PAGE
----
The term “racist” is a magic word.
It is a word that people cannot define.
Because if it was definable, it would almost never be used.
The next time someone flings the word “racist” around, ask them to say the same thing using other words. If they use “discrimination,” ask them to eschew that term as well, because there is nothing wrong with “discrimination.”
My employer discriminates when they hire — some people make the cut, others don’t. Same with friends — some don’t make the cut. Same with a potential spouse — you darn well better “discriminate” on who will be your life partner.
“Discriminate” is from two words: Di, for two. And Scrim, for line. Think “scrimmage” line in football. Two teams positioned, one on one side of the line, and one on the other. That is “di-scrimm-ination.”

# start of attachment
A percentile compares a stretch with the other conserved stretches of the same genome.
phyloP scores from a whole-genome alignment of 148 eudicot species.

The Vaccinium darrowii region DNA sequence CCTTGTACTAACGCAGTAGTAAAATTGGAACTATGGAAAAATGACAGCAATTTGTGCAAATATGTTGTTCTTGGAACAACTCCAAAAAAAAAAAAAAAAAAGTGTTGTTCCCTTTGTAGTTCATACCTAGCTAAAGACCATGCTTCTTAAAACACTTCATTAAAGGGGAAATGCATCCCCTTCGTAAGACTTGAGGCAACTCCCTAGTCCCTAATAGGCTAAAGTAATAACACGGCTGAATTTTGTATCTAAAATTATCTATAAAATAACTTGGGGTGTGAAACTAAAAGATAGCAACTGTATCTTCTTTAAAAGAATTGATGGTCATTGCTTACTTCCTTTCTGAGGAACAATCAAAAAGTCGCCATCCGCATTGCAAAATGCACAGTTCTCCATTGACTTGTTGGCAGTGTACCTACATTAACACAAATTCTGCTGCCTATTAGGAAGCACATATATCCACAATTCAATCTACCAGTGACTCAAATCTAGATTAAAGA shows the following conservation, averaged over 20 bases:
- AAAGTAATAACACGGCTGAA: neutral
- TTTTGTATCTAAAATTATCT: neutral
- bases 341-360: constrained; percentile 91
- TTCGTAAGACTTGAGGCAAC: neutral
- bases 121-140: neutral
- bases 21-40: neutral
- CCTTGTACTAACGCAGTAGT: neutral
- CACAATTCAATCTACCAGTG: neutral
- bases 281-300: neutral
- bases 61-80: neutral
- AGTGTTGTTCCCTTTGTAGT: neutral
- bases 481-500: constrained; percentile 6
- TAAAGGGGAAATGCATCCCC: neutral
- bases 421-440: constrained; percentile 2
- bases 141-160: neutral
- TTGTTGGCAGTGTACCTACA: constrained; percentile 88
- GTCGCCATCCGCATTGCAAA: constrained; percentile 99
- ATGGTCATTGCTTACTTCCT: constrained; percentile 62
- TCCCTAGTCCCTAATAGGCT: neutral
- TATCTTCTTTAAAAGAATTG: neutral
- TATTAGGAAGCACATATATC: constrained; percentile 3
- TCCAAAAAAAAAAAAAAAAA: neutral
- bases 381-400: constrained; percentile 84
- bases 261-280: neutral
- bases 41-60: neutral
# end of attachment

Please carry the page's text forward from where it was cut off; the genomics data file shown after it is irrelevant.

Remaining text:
People are ignorant — they don’t know what they are talking about — so they throw out magic words as placeholders for thought. Calling someone “racist,” or denouncing “discrimination” without a qualifier is an appeal to a falsely placed moral authority; it is a foisting of guilt upon the ignorant, largely by ignorant people. When professors — who know what they are doing — lay these guilt trips on people they are liars and hypocrites, the kind John the Baptist and Jesus Christ railed against.
I don’t respect the use of magic words, nor the people who use them. And that is an appropriate decision to place their thoughts beyond the line of what is worthy of me — it is a form of discrimination.
You should be OK with that.
Fritz Berggren, PhD
20 March 2020